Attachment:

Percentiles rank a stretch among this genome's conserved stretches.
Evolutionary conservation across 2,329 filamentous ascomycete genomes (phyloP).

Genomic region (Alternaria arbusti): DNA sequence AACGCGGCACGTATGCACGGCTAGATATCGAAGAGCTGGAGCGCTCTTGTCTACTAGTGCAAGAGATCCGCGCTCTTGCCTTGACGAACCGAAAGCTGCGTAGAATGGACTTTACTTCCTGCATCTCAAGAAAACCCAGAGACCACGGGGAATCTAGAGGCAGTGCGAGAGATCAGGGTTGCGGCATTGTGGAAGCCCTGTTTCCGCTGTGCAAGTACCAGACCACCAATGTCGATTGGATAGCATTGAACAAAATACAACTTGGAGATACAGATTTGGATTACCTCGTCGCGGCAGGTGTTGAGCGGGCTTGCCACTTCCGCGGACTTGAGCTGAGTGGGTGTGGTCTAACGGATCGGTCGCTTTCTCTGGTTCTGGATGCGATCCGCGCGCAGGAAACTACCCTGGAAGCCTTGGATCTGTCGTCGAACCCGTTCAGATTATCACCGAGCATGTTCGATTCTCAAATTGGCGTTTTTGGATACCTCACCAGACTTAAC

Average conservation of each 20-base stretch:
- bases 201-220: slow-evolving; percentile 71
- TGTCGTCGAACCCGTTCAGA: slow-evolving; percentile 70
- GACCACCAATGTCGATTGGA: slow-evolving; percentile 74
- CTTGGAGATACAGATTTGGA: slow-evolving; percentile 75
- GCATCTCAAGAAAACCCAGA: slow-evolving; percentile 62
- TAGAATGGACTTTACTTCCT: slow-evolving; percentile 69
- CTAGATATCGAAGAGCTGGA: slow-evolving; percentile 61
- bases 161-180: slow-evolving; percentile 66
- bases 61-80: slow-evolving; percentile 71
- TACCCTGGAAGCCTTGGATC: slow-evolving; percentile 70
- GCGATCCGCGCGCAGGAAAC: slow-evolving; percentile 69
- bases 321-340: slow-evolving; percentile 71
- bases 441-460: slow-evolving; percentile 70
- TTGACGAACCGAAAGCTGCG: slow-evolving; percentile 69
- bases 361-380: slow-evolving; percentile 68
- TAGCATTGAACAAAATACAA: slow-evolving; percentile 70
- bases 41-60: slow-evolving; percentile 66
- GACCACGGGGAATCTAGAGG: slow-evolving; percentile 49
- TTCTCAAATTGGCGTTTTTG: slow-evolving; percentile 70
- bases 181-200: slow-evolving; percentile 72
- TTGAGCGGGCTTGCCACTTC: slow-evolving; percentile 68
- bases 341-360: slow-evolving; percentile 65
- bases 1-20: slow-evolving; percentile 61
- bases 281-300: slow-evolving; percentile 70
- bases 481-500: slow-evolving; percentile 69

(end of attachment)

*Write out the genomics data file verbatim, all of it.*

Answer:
Percentiles rank a stretch among this genome's conserved stretches.
Evolutionary conservation across 2,329 filamentous ascomycete genomes (phyloP).

Genomic region (Alternaria arbusti): DNA sequence AACGCGGCACGTATGCACGGCTAGATATCGAAGAGCTGGAGCGCTCTTGTCTACTAGTGCAAGAGATCCGCGCTCTTGCCTTGACGAACCGAAAGCTGCGTAGAATGGACTTTACTTCCTGCATCTCAAGAAAACCCAGAGACCACGGGGAATCTAGAGGCAGTGCGAGAGATCAGGGTTGCGGCATTGTGGAAGCCCTGTTTCCGCTGTGCAAGTACCAGACCACCAATGTCGATTGGATAGCATTGAACAAAATACAACTTGGAGATACAGATTTGGATTACCTCGTCGCGGCAGGTGTTGAGCGGGCTTGCCACTTCCGCGGACTTGAGCTGAGTGGGTGTGGTCTAACGGATCGGTCGCTTTCTCTGGTTCTGGATGCGATCCGCGCGCAGGAAACTACCCTGGAAGCCTTGGATCTGTCGTCGAACCCGTTCAGATTATCACCGAGCATGTTCGATTCTCAAATTGGCGTTTTTGGATACCTCACCAGACTTAAC

Average conservation of each 20-base stretch:
- bases 201-220: slow-evolving; percentile 71
- TGTCGTCGAACCCGTTCAGA: slow-evolving; percentile 70
- GACCACCAATGTCGATTGGA: slow-evolving; percentile 74
- CTTGGAGATACAGATTTGGA: slow-evolving; percentile 75
- GCATCTCAAGAAAACCCAGA: slow-evolving; percentile 62
- TAGAATGGACTTTACTTCCT: slow-evolving; percentile 69
- CTAGATATCGAAGAGCTGGA: slow-evolving; percentile 61
- bases 161-180: slow-evolving; percentile 66
- bases 61-80: slow-evolving; percentile 71
- TACCCTGGAAGCCTTGGATC: slow-evolving; percentile 70
- GCGATCCGCGCGCAGGAAAC: slow-evolving; percentile 69
- bases 321-340: slow-evolving; percentile 71
- bases 441-460: slow-evolving; percentile 70
- TTGACGAACCGAAAGCTGCG: slow-evolving; percentile 69
- bases 361-380: slow-evolving; percentile 68
- TAGCATTGAACAAAATACAA: slow-evolving; percentile 70
- bases 41-60: slow-evolving; percentile 66
- GACCACGGGGAATCTAGAGG: slow-evolving; percentile 49
- TTCTCAAATTGGCGTTTTTG: slow-evolving; percentile 70
- bases 181-200: slow-evolving; percentile 72
- TTGAGCGGGCTTGCCACTTC: slow-evolving; percentile 68
- bases 341-360: slow-evolving; percentile 65
- bases 1-20: slow-evolving; percentile 61
- bases 281-300: slow-evolving; percentile 70
- bases 481-500: slow-evolving; percentile 69